Nissan was an industry leader when it came to introducing electric vehicles – the Nissan Leaf was first announced in 2011, and the company has continued its pursuit of pioneering electric vehicles as accessible for all. However, as the automobile industry increasingly made the switch, Nissan found itself on something of a back foot. Enter Ambition 2030, designed to return the company to the forefront of the field – and Nissan’s ambitions have only intensified.
What’s new for Nissan Ambition 2030?
Ambition 2030 started off with big goals, including the achievement of carbon neutrality by 2050, and increasing consumer access to electric vehicles and necessary infrastructure. Another goal was the introduction of 23 all-new electric models, of which 15 were fully EV, by the decade’s end.
However, these figures have since changed. Nissan is now promising a total of 27 all-new electric models, of which 19 are promised to be fully electric vehicles. This takes the percentage of total EV or hybrid models across both Nissan and Infiniti’s global suite up to 44% by 2026 and 55% by 2030, which marks a rise from the previously announced figure of 50%.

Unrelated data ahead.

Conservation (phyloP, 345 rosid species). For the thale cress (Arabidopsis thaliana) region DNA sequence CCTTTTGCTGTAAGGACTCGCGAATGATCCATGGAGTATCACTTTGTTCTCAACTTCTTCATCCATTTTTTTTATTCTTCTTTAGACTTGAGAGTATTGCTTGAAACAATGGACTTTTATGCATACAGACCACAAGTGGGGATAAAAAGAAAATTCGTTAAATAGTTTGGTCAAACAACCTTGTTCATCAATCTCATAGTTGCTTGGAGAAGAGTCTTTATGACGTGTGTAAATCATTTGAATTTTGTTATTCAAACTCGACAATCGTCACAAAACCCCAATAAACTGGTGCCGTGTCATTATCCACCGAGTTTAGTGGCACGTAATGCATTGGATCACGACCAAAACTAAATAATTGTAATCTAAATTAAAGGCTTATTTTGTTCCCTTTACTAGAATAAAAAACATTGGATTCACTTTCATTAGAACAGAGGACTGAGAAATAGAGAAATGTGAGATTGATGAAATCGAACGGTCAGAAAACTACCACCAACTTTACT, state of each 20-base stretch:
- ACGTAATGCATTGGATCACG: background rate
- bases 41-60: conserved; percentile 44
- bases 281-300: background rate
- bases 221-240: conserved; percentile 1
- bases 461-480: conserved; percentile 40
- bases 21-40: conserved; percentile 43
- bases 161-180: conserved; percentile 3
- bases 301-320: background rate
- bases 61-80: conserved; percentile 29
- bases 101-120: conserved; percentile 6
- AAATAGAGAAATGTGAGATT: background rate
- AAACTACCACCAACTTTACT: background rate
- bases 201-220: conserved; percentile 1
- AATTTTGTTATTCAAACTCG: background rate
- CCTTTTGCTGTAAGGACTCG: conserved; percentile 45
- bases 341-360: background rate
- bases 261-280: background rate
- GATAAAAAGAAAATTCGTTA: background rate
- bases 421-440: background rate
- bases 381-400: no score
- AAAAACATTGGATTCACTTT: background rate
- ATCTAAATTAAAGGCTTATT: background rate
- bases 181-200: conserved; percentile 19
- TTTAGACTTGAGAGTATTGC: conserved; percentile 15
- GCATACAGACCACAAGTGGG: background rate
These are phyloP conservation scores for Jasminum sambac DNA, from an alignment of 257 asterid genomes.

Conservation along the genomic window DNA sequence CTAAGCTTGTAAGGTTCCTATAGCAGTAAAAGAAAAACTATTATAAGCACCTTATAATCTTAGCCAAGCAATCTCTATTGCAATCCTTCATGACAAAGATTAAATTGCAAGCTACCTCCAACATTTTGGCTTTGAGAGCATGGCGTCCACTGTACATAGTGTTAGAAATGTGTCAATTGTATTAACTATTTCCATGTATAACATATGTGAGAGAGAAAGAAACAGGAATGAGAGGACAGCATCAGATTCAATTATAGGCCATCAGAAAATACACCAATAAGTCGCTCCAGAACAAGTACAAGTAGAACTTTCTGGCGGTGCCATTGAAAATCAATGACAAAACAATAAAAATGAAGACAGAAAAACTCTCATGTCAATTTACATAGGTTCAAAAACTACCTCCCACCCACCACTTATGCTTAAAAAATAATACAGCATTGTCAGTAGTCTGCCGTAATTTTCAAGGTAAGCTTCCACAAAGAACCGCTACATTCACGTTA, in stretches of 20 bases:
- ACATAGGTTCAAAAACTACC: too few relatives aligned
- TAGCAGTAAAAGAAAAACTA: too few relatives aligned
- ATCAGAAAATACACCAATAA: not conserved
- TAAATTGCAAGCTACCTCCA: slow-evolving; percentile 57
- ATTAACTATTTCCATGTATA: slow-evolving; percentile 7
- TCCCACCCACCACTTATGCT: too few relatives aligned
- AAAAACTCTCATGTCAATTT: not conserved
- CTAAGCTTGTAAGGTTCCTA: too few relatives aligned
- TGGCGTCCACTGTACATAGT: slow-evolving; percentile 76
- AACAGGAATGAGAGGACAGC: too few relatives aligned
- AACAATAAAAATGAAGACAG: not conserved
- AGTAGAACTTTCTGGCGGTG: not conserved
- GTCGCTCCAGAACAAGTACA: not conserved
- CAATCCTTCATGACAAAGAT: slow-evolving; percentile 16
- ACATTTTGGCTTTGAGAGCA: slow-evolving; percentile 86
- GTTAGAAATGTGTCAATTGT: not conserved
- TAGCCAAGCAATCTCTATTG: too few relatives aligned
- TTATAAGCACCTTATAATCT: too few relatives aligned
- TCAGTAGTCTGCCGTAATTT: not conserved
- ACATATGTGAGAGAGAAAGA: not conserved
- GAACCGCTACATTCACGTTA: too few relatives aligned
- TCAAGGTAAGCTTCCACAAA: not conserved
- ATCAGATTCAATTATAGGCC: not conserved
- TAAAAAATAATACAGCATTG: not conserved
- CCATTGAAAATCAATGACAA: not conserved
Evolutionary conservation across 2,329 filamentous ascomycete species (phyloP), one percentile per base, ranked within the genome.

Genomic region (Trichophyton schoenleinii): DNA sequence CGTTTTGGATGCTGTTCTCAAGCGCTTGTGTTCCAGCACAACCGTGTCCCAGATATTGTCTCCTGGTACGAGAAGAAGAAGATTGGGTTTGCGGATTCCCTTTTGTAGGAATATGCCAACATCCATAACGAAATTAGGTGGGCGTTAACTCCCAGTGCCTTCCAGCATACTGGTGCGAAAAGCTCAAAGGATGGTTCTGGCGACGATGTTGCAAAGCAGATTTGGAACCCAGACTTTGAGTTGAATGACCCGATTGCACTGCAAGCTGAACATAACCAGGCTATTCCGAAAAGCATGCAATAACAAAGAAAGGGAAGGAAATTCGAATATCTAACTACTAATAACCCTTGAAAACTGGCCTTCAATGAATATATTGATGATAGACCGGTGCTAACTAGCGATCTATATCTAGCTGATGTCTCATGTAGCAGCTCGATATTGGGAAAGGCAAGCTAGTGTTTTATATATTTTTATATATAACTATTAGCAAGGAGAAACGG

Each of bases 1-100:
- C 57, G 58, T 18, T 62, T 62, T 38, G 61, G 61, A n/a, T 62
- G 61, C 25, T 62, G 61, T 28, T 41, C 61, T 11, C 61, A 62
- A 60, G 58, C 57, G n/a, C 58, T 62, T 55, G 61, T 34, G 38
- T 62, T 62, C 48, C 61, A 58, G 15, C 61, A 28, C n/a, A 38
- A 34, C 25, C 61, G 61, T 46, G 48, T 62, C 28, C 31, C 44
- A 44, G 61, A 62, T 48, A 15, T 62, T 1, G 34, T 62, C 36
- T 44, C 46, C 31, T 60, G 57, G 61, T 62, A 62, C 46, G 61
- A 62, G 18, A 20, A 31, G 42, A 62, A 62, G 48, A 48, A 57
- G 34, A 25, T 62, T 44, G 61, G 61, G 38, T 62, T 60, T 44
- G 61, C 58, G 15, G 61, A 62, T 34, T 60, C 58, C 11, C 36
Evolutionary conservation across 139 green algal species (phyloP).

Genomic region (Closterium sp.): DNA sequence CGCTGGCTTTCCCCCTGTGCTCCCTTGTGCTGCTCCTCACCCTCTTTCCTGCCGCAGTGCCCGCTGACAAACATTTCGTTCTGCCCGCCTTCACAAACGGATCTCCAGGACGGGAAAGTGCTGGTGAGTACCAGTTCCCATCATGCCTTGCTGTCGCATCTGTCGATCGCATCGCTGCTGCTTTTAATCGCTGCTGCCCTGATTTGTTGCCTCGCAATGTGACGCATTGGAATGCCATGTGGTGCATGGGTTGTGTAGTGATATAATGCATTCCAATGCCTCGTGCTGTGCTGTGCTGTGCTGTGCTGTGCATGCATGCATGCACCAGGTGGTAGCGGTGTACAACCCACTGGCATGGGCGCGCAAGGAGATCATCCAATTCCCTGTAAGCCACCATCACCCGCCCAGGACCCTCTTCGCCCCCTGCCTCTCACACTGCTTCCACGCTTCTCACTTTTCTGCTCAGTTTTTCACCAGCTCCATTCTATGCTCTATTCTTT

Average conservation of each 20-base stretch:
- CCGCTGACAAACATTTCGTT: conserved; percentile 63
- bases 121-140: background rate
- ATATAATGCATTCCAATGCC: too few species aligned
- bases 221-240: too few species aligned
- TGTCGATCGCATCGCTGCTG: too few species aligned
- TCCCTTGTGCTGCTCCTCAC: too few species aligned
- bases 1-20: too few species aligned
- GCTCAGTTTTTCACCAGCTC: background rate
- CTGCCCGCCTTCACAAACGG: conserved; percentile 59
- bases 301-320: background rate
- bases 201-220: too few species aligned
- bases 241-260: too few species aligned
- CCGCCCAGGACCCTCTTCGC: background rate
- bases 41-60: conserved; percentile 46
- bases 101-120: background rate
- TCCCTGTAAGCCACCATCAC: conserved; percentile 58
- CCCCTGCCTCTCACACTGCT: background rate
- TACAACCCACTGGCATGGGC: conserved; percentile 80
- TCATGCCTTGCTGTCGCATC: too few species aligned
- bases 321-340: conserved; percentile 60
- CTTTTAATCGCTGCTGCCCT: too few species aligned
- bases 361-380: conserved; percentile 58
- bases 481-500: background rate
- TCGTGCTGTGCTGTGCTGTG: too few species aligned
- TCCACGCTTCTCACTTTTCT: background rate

The company is also predicting a rise in the sale of electric vehicles across a number of key markets. Sales in Europe are anticipated to rise from 75% to 98%, whilst a rise to 58% (from 55%) is predicted in Japan.
Nissan is also partnering with governments, energy providers and other stakeholders to develop and build the necessary EV charging infrastructure. This would support wider consumer use of electric vehicles, as well as smart grid systems and renewable energy sources. The company has stressed the importance of a circular economy for its electric vehicles, committing to ensuring the sustainability of vehicle batteries by way of improved repurposing and recycling strategies.
Further innovation is promised to improve the ‘accessibility’ and ‘mobility’ of Nissan’s electric vehicles. These include advanced autonomous vehicle technologies, alongside an ‘All-Solid-State Battery’ (ASSB). These batteries are positioned by Nissan as a ‘revolutionary technology’ designed to make EVs safer, more efficient, and affordable. Smaller in size than the current batteries, they enable more sophisticated and flexible design options for electric vehicles, as well as a reduced charging time and more affordable price point for the vehicles themselves.
This latter benefit has particular appeal, given the financial inaccessibility of electric vehicles, which have a higher entry price than their gasoline counterparts. This can often put consumers off the transition from combustion engines to electric vehicles.
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